Step 10

15540325_sThis blog post was written by  Recovery Help Now’s, Greg Binns, LMFT.

Step 10 of the 12 Steps reads like this: “Continued to take a personal inventory and when we were wrong, promptly admitted it.”

Who among those reading this would say this is their least favorite step? Admitting that we’re wrong can seem to go against so much hard-won advice from so many other walks of life. There are often seemingly good reasons to hide our mistakes rather than acknowledging them, much less announcing them. Who even takes the time to scrutinize their behavior for mistakes, moral transgressions, little injustices, unfairness, meanness, etc.?

Well, anyone whose life and sanity depend on avoiding certain behaviors (e.g. drug or alcohol use, compulsive sexuality) could certainly benefit. But I don’t think step 10’s usefulness ends there. What I’ll address in this blog is why the 10th Step is an important component of recovery, and then in a broader sense, how this can be a useful practice to support a more fulfilling life.

Step 10 marks the point in the 12 Steps where one’s attention turns toward developing a practice to ground one’s ongoing growth and recovery. Steps One through Nine had to do with acknowledging reality, asking for help, and clearing away wreckage. In Step 10, we’re given one component of a plan to keep our relationships clean, workable, and present-focused. Continuing to take a personal inventory can be seen as a practice of remembering that we live in a web of relationships, that how we treat people matters, both to them and to us. Life inside the cycle of addiction is a solitary life where others are a means to an end. But in actual life, other people are ends in themselves. The second part, promptly admitting to being wrong, accomplishes the very important task of keeping one’s mind and relationships in a good state of repair – healthy, flexible, unburdened by hidden agendas, guilt, justifications, and resentments. For the person in recovery, any festering bad feeling can, under the right (or wrong!) conditions, grow into a good reason to pick up or act out. Part of Step 10’s purpose is to continually nip that process in the bud.

Not an addict, you say? Well, you’re a human, so dont’ stop reading yet. Relational repair is an important concept in couples work but also in relationships of all kinds. Whenever we get stung a little by someone else’s insensitive treatment of us, our impulse is to recoil and protect ourselves. Going forward, we may find ourselves subtly on guard with that person, perhaps even looking for a chance to get a little shot in. How does that affect the quality of your connection? Now what happens if that person acknowledges to us that they were wrong? How does that change the impulse to defend or be on guard?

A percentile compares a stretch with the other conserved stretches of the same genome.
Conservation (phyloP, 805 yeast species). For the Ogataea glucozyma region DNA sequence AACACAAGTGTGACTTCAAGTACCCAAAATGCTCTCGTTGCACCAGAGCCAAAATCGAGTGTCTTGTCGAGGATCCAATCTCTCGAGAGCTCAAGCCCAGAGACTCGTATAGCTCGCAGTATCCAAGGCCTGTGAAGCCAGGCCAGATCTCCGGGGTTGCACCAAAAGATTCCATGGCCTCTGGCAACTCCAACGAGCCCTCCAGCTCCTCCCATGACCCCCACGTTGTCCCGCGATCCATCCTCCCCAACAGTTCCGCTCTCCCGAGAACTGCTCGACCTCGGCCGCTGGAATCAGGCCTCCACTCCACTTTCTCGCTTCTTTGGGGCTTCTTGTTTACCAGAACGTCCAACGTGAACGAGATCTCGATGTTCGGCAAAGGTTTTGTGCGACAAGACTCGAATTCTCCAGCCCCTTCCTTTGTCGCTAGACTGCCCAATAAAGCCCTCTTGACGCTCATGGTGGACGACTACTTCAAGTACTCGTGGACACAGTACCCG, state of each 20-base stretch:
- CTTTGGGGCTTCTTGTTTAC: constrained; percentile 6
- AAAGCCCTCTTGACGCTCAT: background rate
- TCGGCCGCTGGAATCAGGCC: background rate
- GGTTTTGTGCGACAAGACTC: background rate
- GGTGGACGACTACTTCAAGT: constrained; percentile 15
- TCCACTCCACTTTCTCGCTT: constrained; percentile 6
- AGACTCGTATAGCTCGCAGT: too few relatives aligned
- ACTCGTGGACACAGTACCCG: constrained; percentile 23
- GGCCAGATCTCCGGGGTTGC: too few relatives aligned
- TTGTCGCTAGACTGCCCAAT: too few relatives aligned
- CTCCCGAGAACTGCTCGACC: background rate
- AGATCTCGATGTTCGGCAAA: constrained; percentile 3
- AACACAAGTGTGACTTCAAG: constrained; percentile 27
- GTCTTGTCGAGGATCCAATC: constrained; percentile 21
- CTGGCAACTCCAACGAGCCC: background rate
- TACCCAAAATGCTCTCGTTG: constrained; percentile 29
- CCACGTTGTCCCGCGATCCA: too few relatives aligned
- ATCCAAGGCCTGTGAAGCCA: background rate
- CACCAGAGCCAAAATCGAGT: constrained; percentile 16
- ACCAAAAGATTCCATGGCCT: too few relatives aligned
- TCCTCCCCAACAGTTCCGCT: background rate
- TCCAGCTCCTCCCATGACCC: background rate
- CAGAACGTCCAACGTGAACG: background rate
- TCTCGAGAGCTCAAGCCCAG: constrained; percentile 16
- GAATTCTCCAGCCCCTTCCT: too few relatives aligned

Turning it around the other way, think about the last time you did something to someone else that you felt was wrong. How did it affect your mind and heart? Where did you notice your attention going when you were with that person again? Did you find yourself worrying that they might bring it up? Did you invest some attention into composing rebuttals and justifications? Did you avoid certain topics of conversation? Perhaps you noticed a subtle, distracting feeling of anxiety? Admitting when we’re wrong is like keeping our credit card paid off – it helps to free our minds and hearts to be fully available to what’s happening now.

The notion of taking an ongoing personal inventory is not a new idea. Benjamin Franklin and Aristotle come to mind as examples of figures who wrote about the value in developing virtues and addressing vices. But the developers of the 12 Steps of AA have astutely recognized the necessity of this type of practice for people in recovery, and have clarified the utility of ongoing relational repair for anyone who is interested in cultivating more trust and connectedness with others.

Elana Clark-Faler
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